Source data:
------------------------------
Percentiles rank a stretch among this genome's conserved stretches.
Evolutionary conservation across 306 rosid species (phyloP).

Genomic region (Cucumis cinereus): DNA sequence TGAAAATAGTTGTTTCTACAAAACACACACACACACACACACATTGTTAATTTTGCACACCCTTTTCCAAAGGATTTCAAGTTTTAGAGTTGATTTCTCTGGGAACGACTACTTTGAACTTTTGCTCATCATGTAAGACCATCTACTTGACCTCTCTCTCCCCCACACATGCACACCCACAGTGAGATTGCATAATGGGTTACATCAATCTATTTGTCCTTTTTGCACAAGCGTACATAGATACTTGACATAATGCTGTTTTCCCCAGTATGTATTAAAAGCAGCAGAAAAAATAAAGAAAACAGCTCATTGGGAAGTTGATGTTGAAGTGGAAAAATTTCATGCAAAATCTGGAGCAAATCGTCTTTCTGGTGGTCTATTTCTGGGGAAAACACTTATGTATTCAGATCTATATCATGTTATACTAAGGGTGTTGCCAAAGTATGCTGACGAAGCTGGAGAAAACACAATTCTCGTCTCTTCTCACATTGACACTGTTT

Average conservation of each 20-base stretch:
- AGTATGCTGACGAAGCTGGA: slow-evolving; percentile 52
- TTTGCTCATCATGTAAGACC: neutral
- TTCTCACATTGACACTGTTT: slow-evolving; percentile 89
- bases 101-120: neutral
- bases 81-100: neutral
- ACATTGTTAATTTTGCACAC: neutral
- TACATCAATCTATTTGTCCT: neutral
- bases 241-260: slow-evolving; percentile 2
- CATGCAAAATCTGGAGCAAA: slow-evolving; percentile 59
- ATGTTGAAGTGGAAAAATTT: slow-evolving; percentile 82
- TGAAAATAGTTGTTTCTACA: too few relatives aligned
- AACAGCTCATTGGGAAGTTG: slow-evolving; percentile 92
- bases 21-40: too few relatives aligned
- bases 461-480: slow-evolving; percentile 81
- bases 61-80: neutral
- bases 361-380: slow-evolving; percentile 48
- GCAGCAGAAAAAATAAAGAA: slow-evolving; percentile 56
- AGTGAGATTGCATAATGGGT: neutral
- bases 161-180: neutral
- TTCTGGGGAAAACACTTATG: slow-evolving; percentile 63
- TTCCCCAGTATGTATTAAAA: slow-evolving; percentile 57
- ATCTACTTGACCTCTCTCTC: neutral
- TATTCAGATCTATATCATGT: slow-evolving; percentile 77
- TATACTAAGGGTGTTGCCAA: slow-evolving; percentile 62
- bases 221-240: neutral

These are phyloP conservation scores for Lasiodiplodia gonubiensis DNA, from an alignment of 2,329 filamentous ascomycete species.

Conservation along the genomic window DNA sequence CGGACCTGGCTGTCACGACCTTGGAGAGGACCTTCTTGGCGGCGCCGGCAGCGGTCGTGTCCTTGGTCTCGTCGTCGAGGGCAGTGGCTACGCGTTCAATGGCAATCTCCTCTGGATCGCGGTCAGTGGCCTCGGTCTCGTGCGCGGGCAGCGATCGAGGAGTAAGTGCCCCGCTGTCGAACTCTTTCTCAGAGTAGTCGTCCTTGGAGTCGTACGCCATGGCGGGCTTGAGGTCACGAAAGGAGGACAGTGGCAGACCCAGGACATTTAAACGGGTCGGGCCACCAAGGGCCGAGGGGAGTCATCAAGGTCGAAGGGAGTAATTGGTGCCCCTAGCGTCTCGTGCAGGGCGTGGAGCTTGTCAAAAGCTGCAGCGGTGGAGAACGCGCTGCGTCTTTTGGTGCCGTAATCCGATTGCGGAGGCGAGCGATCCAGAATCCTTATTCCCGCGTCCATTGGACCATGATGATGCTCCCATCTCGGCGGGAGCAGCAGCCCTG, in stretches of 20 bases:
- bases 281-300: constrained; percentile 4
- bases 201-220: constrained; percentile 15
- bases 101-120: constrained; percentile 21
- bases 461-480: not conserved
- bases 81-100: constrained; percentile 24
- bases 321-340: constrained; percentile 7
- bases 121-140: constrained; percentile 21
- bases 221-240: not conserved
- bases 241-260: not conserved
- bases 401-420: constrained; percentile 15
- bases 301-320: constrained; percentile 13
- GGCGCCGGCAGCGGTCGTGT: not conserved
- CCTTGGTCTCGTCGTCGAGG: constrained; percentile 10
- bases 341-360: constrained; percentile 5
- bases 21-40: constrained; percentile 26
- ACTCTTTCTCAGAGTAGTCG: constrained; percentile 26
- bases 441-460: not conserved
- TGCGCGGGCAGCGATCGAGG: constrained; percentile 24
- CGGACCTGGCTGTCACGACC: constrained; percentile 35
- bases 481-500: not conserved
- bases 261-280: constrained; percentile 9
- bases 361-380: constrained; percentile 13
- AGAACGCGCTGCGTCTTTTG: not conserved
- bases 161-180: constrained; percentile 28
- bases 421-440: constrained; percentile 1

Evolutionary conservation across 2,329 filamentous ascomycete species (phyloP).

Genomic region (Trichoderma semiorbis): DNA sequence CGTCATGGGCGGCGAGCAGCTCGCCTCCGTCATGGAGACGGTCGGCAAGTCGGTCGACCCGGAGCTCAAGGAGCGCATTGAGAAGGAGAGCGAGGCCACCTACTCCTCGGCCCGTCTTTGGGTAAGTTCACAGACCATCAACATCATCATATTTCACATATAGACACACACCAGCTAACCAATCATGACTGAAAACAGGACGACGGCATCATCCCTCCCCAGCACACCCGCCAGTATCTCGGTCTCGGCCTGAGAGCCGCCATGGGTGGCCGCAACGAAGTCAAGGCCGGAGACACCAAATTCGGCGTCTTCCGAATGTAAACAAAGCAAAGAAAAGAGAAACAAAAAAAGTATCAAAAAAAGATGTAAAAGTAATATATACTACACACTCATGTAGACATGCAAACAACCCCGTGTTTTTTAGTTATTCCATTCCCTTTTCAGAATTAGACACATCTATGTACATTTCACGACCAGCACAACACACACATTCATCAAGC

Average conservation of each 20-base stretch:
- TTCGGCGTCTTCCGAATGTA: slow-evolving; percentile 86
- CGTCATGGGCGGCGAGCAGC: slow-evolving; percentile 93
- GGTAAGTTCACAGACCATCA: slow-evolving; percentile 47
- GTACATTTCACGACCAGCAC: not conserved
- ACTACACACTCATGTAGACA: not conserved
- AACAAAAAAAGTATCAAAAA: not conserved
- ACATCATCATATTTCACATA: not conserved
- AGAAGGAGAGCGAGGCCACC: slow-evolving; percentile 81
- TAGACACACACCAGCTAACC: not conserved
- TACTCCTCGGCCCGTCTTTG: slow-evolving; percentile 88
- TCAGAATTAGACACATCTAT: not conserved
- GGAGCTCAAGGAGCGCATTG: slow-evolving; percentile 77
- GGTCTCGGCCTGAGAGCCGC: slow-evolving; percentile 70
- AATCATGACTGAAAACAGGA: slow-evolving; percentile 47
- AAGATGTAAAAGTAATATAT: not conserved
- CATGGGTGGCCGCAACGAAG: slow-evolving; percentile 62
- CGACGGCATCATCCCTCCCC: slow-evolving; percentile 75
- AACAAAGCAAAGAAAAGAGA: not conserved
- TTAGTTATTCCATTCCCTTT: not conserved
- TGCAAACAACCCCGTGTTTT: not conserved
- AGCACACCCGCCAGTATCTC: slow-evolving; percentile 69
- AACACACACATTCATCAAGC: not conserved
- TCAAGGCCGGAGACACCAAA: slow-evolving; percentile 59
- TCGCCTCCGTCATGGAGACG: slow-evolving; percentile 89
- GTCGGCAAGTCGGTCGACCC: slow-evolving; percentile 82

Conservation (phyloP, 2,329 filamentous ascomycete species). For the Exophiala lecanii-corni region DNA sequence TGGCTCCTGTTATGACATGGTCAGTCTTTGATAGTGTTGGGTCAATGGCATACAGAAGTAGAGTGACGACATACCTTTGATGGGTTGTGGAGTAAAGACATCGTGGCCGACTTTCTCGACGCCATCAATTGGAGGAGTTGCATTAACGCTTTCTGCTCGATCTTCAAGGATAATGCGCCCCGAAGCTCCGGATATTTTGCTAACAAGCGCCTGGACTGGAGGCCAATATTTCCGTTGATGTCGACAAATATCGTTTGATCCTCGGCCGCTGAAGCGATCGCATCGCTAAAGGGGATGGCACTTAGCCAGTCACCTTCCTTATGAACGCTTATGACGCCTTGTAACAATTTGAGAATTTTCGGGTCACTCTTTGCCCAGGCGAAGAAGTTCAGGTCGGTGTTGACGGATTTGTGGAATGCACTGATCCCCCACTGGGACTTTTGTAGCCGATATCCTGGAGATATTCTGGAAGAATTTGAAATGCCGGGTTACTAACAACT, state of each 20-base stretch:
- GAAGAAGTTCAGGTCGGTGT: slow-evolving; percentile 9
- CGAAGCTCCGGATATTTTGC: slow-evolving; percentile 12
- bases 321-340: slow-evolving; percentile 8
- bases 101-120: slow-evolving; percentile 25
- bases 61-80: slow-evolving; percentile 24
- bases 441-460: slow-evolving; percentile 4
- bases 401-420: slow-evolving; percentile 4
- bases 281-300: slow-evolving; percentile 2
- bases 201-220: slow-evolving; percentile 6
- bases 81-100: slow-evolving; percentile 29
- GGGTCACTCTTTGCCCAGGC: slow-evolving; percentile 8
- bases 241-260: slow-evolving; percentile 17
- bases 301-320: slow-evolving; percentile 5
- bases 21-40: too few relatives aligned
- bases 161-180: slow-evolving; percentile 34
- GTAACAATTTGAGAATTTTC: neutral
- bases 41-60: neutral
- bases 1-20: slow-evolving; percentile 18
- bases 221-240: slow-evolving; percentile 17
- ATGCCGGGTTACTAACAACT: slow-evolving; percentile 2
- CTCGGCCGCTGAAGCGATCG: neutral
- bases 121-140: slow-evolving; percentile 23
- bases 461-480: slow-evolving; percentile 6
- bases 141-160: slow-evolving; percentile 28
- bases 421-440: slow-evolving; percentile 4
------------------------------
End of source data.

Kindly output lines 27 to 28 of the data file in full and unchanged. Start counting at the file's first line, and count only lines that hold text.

- TATTCAGATCTATATCATGT: slow-evolving; percentile 77
- TATACTAAGGGTGTTGCCAA: slow-evolving; percentile 62